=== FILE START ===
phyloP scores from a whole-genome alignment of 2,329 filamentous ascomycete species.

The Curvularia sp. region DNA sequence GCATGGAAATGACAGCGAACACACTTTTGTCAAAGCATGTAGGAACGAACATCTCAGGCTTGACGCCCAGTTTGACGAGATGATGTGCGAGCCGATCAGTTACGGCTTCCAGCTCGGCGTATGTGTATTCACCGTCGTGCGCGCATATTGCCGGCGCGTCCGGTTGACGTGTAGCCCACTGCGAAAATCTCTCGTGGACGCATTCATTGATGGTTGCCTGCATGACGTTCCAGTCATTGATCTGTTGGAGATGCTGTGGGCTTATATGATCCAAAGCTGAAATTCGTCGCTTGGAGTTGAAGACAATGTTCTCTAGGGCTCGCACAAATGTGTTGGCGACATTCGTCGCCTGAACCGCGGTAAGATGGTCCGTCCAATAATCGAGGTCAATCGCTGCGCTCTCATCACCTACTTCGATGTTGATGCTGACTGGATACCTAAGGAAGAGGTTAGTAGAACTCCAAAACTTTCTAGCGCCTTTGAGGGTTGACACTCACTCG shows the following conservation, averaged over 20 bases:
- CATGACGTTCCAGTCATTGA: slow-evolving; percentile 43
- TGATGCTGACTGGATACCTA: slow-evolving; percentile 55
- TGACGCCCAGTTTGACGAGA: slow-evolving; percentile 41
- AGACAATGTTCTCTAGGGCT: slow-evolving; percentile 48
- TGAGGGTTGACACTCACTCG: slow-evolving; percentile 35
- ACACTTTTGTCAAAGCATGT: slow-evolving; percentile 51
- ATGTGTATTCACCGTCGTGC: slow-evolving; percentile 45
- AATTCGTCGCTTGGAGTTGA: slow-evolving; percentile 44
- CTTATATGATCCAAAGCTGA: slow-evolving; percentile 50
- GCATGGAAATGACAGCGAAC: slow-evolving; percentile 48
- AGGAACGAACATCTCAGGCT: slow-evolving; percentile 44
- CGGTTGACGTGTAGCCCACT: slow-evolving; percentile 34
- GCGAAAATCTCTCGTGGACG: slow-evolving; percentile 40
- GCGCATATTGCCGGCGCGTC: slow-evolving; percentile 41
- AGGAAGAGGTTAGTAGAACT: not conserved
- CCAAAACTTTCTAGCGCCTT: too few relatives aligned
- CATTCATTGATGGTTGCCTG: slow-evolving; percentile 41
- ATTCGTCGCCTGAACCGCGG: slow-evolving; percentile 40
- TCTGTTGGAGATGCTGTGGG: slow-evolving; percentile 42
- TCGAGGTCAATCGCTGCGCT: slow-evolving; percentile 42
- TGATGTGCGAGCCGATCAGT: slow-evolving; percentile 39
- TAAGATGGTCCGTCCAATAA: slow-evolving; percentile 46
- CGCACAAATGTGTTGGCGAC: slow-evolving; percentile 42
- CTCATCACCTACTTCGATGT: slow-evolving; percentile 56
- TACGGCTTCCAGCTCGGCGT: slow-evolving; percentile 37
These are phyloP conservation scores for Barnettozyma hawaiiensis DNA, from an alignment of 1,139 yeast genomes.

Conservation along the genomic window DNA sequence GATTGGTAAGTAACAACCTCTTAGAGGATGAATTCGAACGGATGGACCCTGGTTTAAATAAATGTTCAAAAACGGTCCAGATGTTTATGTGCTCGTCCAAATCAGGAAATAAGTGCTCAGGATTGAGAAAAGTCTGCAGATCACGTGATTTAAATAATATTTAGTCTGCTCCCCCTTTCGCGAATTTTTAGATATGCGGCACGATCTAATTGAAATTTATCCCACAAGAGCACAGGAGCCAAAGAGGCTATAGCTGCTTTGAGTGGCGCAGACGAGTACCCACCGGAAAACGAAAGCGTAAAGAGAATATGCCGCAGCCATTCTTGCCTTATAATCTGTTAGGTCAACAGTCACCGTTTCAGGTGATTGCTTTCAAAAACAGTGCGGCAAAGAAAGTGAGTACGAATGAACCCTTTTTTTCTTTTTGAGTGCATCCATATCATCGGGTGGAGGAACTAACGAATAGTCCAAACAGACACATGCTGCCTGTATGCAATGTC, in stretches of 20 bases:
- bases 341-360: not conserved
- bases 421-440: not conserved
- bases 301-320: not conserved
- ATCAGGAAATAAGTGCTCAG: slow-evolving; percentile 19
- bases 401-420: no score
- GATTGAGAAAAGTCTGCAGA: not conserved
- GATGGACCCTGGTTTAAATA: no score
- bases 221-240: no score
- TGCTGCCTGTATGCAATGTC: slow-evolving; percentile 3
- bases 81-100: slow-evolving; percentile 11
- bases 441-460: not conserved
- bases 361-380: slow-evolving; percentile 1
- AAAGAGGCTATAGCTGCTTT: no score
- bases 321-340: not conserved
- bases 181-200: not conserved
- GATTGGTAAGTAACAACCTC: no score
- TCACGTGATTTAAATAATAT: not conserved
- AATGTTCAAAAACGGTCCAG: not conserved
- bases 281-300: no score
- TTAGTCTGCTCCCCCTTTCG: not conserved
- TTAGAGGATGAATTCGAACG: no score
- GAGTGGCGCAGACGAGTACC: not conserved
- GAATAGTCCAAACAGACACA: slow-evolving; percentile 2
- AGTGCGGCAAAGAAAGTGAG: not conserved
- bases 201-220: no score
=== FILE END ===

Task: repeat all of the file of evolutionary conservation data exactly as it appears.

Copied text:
phyloP scores from a whole-genome alignment of 2,329 filamentous ascomycete species.

The Curvularia sp. region DNA sequence GCATGGAAATGACAGCGAACACACTTTTGTCAAAGCATGTAGGAACGAACATCTCAGGCTTGACGCCCAGTTTGACGAGATGATGTGCGAGCCGATCAGTTACGGCTTCCAGCTCGGCGTATGTGTATTCACCGTCGTGCGCGCATATTGCCGGCGCGTCCGGTTGACGTGTAGCCCACTGCGAAAATCTCTCGTGGACGCATTCATTGATGGTTGCCTGCATGACGTTCCAGTCATTGATCTGTTGGAGATGCTGTGGGCTTATATGATCCAAAGCTGAAATTCGTCGCTTGGAGTTGAAGACAATGTTCTCTAGGGCTCGCACAAATGTGTTGGCGACATTCGTCGCCTGAACCGCGGTAAGATGGTCCGTCCAATAATCGAGGTCAATCGCTGCGCTCTCATCACCTACTTCGATGTTGATGCTGACTGGATACCTAAGGAAGAGGTTAGTAGAACTCCAAAACTTTCTAGCGCCTTTGAGGGTTGACACTCACTCG shows the following conservation, averaged over 20 bases:
- CATGACGTTCCAGTCATTGA: slow-evolving; percentile 43
- TGATGCTGACTGGATACCTA: slow-evolving; percentile 55
- TGACGCCCAGTTTGACGAGA: slow-evolving; percentile 41
- AGACAATGTTCTCTAGGGCT: slow-evolving; percentile 48
- TGAGGGTTGACACTCACTCG: slow-evolving; percentile 35
- ACACTTTTGTCAAAGCATGT: slow-evolving; percentile 51
- ATGTGTATTCACCGTCGTGC: slow-evolving; percentile 45
- AATTCGTCGCTTGGAGTTGA: slow-evolving; percentile 44
- CTTATATGATCCAAAGCTGA: slow-evolving; percentile 50
- GCATGGAAATGACAGCGAAC: slow-evolving; percentile 48
- AGGAACGAACATCTCAGGCT: slow-evolving; percentile 44
- CGGTTGACGTGTAGCCCACT: slow-evolving; percentile 34
- GCGAAAATCTCTCGTGGACG: slow-evolving; percentile 40
- GCGCATATTGCCGGCGCGTC: slow-evolving; percentile 41
- AGGAAGAGGTTAGTAGAACT: not conserved
- CCAAAACTTTCTAGCGCCTT: too few relatives aligned
- CATTCATTGATGGTTGCCTG: slow-evolving; percentile 41
- ATTCGTCGCCTGAACCGCGG: slow-evolving; percentile 40
- TCTGTTGGAGATGCTGTGGG: slow-evolving; percentile 42
- TCGAGGTCAATCGCTGCGCT: slow-evolving; percentile 42
- TGATGTGCGAGCCGATCAGT: slow-evolving; percentile 39
- TAAGATGGTCCGTCCAATAA: slow-evolving; percentile 46
- CGCACAAATGTGTTGGCGAC: slow-evolving; percentile 42
- CTCATCACCTACTTCGATGT: slow-evolving; percentile 56
- TACGGCTTCCAGCTCGGCGT: slow-evolving; percentile 37
These are phyloP conservation scores for Barnettozyma hawaiiensis DNA, from an alignment of 1,139 yeast genomes.

Conservation along the genomic window DNA sequence GATTGGTAAGTAACAACCTCTTAGAGGATGAATTCGAACGGATGGACCCTGGTTTAAATAAATGTTCAAAAACGGTCCAGATGTTTATGTGCTCGTCCAAATCAGGAAATAAGTGCTCAGGATTGAGAAAAGTCTGCAGATCACGTGATTTAAATAATATTTAGTCTGCTCCCCCTTTCGCGAATTTTTAGATATGCGGCACGATCTAATTGAAATTTATCCCACAAGAGCACAGGAGCCAAAGAGGCTATAGCTGCTTTGAGTGGCGCAGACGAGTACCCACCGGAAAACGAAAGCGTAAAGAGAATATGCCGCAGCCATTCTTGCCTTATAATCTGTTAGGTCAACAGTCACCGTTTCAGGTGATTGCTTTCAAAAACAGTGCGGCAAAGAAAGTGAGTACGAATGAACCCTTTTTTTCTTTTTGAGTGCATCCATATCATCGGGTGGAGGAACTAACGAATAGTCCAAACAGACACATGCTGCCTGTATGCAATGTC, in stretches of 20 bases:
- bases 341-360: not conserved
- bases 421-440: not conserved
- bases 301-320: not conserved
- ATCAGGAAATAAGTGCTCAG: slow-evolving; percentile 19
- bases 401-420: no score
- GATTGAGAAAAGTCTGCAGA: not conserved
- GATGGACCCTGGTTTAAATA: no score
- bases 221-240: no score
- TGCTGCCTGTATGCAATGTC: slow-evolving; percentile 3
- bases 81-100: slow-evolving; percentile 11
- bases 441-460: not conserved
- bases 361-380: slow-evolving; percentile 1
- AAAGAGGCTATAGCTGCTTT: no score
- bases 321-340: not conserved
- bases 181-200: not conserved
- GATTGGTAAGTAACAACCTC: no score
- TCACGTGATTTAAATAATAT: not conserved
- AATGTTCAAAAACGGTCCAG: not conserved
- bases 281-300: no score
- TTAGTCTGCTCCCCCTTTCG: not conserved
- TTAGAGGATGAATTCGAACG: no score
- GAGTGGCGCAGACGAGTACC: not conserved
- GAATAGTCCAAACAGACACA: slow-evolving; percentile 2
- AGTGCGGCAAAGAAAGTGAG: not conserved
- bases 201-220: no score